"I thought that was very nice of Lowe," Newsome said. "But that's the kind of people they are. They are just phenomenal."

Lowe, which bought the Concord Street property for $38 million in early 2017, expects to finish its 225-room hotel in early 2022.

The hotel complex will include several amenities available to the public, such as retail space and a cafe. Planned construction along Charleston Harbor would add about 400 feet of waterfront walking area for visitors to the neighboring Waterfront Park.

One more vote

New rules for developing hotels on the peninsula could be adopted this week if Charleston City Council votes in favor of the ordinance one last time.

The proposal, which came out of a task force formed in early May, got second reading in a unanimous vote earlier this month. City Council could have given it final approval then, but a majority voted to defer until the next meeting, which starts at 5 p.m. Tuesday at 80 Broad St.

Helen Hill

Helen Hill, CEO of Explore Charleston, is the new chairwoman of Charleston County Aviation Authority. She is the agency's first female leader of the 11-member board. Provided/Charleston County Aviation Authority

Madam chairwoman

For the first time, a woman will steer the board that oversees the state's busiest airport.

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Helen Hill, no stranger to the visitor business — she heads the tourism marketing agency Explore Charleston — is now the chairwoman of Charleston County Aviation Authority.

The 11-member board unanimously elected Hill to the post Thursday for a one-year term.

She's been a board member since 2014, when lawmakers placed her there. Previously, she was vice chairwoman and secretary.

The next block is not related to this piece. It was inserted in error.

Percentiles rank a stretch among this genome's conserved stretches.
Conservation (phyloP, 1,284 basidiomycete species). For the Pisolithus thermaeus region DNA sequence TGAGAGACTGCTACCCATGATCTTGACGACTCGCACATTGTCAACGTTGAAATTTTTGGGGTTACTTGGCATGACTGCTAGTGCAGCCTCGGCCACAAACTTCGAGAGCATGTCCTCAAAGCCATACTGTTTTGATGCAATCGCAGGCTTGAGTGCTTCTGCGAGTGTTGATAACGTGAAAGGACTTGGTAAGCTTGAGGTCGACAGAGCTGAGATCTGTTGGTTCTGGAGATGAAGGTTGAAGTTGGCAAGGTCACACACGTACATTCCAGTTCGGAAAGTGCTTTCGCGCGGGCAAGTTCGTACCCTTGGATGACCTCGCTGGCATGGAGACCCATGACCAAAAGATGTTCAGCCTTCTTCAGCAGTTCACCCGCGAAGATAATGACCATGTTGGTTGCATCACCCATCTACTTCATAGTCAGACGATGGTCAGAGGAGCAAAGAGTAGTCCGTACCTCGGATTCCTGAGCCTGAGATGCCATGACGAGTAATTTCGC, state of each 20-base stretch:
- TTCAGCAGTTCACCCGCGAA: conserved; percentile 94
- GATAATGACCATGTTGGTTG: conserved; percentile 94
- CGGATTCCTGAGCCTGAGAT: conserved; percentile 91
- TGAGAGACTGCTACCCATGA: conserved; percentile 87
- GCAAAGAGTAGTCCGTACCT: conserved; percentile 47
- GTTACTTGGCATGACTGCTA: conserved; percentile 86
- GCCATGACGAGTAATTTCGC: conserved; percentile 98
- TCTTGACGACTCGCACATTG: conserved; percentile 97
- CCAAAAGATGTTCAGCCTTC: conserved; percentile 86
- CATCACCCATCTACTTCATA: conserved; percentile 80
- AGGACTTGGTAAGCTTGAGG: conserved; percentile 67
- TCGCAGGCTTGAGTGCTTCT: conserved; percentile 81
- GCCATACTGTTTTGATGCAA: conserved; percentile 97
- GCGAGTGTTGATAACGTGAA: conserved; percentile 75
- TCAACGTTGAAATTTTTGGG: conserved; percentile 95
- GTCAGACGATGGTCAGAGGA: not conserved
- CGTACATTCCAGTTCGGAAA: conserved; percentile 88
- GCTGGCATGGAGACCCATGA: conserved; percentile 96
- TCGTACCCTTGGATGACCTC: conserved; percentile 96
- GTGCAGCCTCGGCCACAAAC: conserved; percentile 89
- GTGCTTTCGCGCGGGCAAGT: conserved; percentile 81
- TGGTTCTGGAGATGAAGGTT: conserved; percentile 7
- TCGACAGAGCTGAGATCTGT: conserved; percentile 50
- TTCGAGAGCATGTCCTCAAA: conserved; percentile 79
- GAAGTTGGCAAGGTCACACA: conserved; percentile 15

"I'm excited to be able to work with the board and the staff," Hill said after the vote. "I'm very honored. It's about inclusion, and it speaks well of our community."

Elected as vice chairman was Charlie Salmonsen. Henry Fishburne is the new secretary and treasurer after board member Paul Thurmond declined the nomination, citing other commitments.

All's fare 

A tiff between a major carrier at Charleston International and a widely used travel website has been resolved.

United Airlines and the parent of Expedia.com announced last week that they struck a new multiyear agreement without disclosing financial terms and other details.

The deal quashes a threat by United to cut off Expedia by withholding fare data from the Bellevue, Wash.-based online company starting Sept. 30. The president of the airline said at an investor conference last week that the two sides were working on a new contract.

“This new agreement ushers in an expanded relationship, meeting the strategic objectives of both companies and benefiting travelers around the world,” the companies said in a joint statement.

The aborted standoff reflected the rising and long-simmering tensions between web-based travel brokers and airlines, which are seeking to sell more seats directly to passengers rather than share some of the revenue with a middleman.

According to Charleston International, United operates 14 daily nonstop flights from South Carolina’s busiest airport to five U.S. destinations.